Butterfly Pavilion has contributed over 150,000 bees and 23 new beehives to 5 Fridges Farm as part of a collaborative effort to keep honeybees and provide pollination services to the farm and surrounding areas. The honeybee population is expected to reach 1.5 million once fully established, and the hives will be maintained by a Butterfly Pavilion entomologist, interns and volunteers.
For some, the thought of millions of bees can be alarming. However, honeybees are not aggressive unless they feel there is a threat to their hive or their colony. By leaving bees alone to do their work, they are able to focus on what they love most – searching for pollen and nectar to bring back to the hive. When you see a bee, leave it be, and know that doing so is contributing to a thriving ecosystem in your community.
The Butterfly Pavilion and 5 Fridges Farm beehive collaboration is unique because it involves an Association of Zoos and Aquariums (AZA)-accredited zoo and an urban farm working together to expand their overall impact in the community. Both Butterfly Pavilion and 5 Fridges Farm work individually to support pollinators, making them a natural fit as partners.
This partnership aligns with Butterfly Pavilion’s Pollinator Awareness through Conservation and Education (PACE) initiative promoting pollinator awareness and habitat and species conservation and restoration. By 2020, PACE plans to restore and create new habitats to support 20 million pollinators throughout Colorado.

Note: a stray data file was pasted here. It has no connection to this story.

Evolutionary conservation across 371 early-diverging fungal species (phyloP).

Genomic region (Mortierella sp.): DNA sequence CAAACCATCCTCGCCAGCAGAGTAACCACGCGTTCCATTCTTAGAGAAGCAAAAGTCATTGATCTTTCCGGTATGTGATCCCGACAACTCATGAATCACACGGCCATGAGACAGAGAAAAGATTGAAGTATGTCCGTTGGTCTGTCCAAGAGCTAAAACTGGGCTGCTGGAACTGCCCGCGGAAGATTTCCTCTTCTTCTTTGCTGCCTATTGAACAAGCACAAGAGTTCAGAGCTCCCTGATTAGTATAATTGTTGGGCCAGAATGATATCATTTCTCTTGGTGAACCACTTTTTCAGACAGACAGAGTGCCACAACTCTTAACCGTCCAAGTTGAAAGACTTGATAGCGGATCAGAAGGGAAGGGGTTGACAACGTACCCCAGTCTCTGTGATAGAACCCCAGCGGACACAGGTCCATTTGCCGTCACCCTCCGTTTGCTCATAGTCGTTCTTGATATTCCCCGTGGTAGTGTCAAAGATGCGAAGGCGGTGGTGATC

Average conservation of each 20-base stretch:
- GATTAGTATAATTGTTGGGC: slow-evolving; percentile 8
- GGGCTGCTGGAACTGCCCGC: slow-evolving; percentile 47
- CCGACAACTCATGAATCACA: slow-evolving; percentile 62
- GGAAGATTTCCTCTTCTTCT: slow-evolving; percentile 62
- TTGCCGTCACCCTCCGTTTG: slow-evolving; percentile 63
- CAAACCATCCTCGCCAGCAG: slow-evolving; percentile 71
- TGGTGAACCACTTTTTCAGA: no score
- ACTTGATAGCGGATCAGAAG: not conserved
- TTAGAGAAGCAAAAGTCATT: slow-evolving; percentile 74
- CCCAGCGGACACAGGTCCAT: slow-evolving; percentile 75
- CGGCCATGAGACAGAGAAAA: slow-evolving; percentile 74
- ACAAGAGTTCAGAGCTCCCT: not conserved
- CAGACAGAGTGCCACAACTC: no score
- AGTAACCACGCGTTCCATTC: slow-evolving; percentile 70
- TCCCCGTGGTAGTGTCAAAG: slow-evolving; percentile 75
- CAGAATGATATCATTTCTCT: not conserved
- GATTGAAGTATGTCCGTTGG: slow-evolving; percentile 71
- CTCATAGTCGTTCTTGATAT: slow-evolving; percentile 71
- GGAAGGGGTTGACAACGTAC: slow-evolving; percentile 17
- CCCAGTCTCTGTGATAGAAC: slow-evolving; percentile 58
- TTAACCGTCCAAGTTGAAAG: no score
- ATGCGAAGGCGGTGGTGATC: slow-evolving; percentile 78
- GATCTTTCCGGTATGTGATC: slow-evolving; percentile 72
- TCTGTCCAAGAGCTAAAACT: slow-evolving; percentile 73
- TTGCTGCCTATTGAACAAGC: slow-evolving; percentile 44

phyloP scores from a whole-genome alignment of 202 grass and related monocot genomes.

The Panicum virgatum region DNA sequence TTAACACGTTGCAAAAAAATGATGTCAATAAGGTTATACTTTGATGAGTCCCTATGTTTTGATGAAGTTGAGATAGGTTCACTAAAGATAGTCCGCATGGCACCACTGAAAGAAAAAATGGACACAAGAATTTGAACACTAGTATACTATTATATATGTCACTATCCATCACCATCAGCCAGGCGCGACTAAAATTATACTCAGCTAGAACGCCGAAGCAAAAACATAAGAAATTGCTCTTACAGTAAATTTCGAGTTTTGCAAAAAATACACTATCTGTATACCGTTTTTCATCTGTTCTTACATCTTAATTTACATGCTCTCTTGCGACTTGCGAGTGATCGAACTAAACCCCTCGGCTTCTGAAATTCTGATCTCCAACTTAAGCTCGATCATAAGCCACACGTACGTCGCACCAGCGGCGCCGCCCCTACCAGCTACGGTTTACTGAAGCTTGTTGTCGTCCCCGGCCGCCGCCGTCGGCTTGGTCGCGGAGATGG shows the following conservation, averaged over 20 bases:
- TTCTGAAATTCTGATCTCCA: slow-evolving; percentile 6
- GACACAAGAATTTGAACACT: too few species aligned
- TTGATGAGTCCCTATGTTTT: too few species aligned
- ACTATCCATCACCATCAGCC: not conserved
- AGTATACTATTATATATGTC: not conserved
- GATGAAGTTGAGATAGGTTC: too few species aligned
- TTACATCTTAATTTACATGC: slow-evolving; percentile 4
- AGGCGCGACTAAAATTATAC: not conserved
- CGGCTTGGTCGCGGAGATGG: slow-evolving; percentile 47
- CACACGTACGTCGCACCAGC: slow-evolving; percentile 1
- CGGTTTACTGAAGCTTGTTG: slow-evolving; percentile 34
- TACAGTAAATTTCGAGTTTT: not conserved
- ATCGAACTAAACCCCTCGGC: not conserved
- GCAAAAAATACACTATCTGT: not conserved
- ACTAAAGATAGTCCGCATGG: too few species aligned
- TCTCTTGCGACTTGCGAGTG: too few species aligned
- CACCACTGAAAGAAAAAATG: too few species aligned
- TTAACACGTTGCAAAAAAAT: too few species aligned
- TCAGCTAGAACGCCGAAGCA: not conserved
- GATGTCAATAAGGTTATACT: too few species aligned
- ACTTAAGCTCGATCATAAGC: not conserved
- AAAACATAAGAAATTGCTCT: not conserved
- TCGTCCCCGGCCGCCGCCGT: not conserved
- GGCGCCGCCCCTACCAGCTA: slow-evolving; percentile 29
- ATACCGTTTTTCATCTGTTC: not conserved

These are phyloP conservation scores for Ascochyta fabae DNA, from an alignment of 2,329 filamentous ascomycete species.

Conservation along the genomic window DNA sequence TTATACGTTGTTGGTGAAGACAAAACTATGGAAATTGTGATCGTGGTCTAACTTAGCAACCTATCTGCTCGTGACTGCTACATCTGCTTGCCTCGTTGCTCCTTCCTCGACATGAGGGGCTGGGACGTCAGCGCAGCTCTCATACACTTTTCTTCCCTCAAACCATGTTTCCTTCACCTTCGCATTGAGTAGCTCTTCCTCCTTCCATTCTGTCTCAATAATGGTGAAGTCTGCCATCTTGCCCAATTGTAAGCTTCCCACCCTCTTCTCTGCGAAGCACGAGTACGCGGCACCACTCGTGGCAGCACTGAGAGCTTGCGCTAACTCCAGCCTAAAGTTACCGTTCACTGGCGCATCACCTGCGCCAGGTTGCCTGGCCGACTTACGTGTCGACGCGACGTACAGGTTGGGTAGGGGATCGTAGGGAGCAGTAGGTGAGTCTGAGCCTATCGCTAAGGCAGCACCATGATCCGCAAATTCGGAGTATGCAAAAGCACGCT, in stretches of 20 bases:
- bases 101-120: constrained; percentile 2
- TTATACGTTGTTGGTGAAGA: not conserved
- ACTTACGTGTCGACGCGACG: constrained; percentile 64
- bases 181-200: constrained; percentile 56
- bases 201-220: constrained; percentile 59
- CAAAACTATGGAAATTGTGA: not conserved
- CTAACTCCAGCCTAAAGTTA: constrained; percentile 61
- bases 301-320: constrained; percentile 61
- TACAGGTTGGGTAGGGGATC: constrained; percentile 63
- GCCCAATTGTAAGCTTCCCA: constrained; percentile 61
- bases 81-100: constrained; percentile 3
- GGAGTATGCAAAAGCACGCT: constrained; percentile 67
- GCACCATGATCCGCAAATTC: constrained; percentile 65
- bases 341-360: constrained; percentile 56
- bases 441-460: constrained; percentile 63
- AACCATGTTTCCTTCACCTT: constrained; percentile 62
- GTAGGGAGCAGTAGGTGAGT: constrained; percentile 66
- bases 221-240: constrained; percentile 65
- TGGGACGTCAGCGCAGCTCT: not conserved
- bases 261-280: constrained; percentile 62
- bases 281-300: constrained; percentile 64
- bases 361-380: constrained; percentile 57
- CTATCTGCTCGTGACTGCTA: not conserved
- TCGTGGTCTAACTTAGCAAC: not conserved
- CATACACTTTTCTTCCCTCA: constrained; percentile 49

“We must remember that many of the plants that are supported by pollinators are an important part of sustainable ecosystems. Healthy habitats and healthy populations of pollinators are dependent upon each other,” says Mary Ann Colley, Vice President of Science and Conservation at Butterfly Pavilion. “We are excited to partner with such a forward-thinking farm to increase pollinator awareness.”
5 Fridges Farm integrates various projects focused on sustainability including those with University of Colorado Denver faculty and students that work to increase urban pollinator habitat as well as test methods of maintenance and honey harvesting that are less invasive to bees.
“Partnerships like that between 5 Fridges Farm and Butterfly Pavilion are vital because they highlight and support the interdependence of farming and pollinators. With 33% of all food crops requiring pollinators, they are necessary to farmers. Similarly, pollinators rely on food sources provided by farms,” says Amanda Weaver, Ph.D., owner of 5 Fridges Farm.